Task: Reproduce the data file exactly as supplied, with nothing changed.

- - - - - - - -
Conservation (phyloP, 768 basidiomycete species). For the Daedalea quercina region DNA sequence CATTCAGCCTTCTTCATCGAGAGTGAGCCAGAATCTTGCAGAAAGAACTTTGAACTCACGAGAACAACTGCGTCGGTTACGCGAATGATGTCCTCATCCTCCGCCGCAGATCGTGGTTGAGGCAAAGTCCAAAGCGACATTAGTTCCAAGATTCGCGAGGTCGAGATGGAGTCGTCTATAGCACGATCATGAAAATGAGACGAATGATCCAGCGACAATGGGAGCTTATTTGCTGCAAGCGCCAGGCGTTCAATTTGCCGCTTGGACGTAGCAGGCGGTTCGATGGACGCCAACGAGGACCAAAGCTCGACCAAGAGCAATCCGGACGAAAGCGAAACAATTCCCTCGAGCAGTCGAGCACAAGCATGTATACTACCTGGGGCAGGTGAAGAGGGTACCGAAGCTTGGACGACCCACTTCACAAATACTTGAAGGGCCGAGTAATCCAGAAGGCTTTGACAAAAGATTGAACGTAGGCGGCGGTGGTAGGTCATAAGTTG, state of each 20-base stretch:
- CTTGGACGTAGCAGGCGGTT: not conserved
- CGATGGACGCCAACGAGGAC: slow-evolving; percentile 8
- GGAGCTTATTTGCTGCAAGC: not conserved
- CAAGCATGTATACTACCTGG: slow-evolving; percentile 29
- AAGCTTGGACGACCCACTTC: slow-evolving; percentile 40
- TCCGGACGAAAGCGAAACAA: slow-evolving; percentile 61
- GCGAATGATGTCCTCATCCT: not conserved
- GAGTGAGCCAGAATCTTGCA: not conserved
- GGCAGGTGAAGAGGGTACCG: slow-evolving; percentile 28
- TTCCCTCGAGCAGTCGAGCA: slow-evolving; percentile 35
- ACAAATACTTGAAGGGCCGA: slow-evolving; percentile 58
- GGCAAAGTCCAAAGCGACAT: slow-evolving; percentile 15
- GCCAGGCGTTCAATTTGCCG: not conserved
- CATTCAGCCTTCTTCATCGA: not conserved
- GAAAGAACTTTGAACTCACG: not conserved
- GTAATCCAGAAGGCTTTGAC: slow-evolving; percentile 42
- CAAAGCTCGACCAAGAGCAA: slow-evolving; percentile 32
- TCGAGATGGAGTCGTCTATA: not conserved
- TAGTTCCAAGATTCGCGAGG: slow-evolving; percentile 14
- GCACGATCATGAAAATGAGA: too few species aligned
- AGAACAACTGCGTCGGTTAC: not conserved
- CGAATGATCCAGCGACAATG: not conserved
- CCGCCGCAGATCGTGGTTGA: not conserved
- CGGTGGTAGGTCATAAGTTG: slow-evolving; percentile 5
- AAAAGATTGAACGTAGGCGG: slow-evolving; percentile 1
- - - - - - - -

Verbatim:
Conservation (phyloP, 768 basidiomycete species). For the Daedalea quercina region DNA sequence CATTCAGCCTTCTTCATCGAGAGTGAGCCAGAATCTTGCAGAAAGAACTTTGAACTCACGAGAACAACTGCGTCGGTTACGCGAATGATGTCCTCATCCTCCGCCGCAGATCGTGGTTGAGGCAAAGTCCAAAGCGACATTAGTTCCAAGATTCGCGAGGTCGAGATGGAGTCGTCTATAGCACGATCATGAAAATGAGACGAATGATCCAGCGACAATGGGAGCTTATTTGCTGCAAGCGCCAGGCGTTCAATTTGCCGCTTGGACGTAGCAGGCGGTTCGATGGACGCCAACGAGGACCAAAGCTCGACCAAGAGCAATCCGGACGAAAGCGAAACAATTCCCTCGAGCAGTCGAGCACAAGCATGTATACTACCTGGGGCAGGTGAAGAGGGTACCGAAGCTTGGACGACCCACTTCACAAATACTTGAAGGGCCGAGTAATCCAGAAGGCTTTGACAAAAGATTGAACGTAGGCGGCGGTGGTAGGTCATAAGTTG, state of each 20-base stretch:
- CTTGGACGTAGCAGGCGGTT: not conserved
- CGATGGACGCCAACGAGGAC: slow-evolving; percentile 8
- GGAGCTTATTTGCTGCAAGC: not conserved
- CAAGCATGTATACTACCTGG: slow-evolving; percentile 29
- AAGCTTGGACGACCCACTTC: slow-evolving; percentile 40
- TCCGGACGAAAGCGAAACAA: slow-evolving; percentile 61
- GCGAATGATGTCCTCATCCT: not conserved
- GAGTGAGCCAGAATCTTGCA: not conserved
- GGCAGGTGAAGAGGGTACCG: slow-evolving; percentile 28
- TTCCCTCGAGCAGTCGAGCA: slow-evolving; percentile 35
- ACAAATACTTGAAGGGCCGA: slow-evolving; percentile 58
- GGCAAAGTCCAAAGCGACAT: slow-evolving; percentile 15
- GCCAGGCGTTCAATTTGCCG: not conserved
- CATTCAGCCTTCTTCATCGA: not conserved
- GAAAGAACTTTGAACTCACG: not conserved
- GTAATCCAGAAGGCTTTGAC: slow-evolving; percentile 42
- CAAAGCTCGACCAAGAGCAA: slow-evolving; percentile 32
- TCGAGATGGAGTCGTCTATA: not conserved
- TAGTTCCAAGATTCGCGAGG: slow-evolving; percentile 14
- GCACGATCATGAAAATGAGA: too few species aligned
- AGAACAACTGCGTCGGTTAC: not conserved
- CGAATGATCCAGCGACAATG: not conserved
- CCGCCGCAGATCGTGGTTGA: not conserved
- CGGTGGTAGGTCATAAGTTG: slow-evolving; percentile 5
- AAAAGATTGAACGTAGGCGG: slow-evolving; percentile 1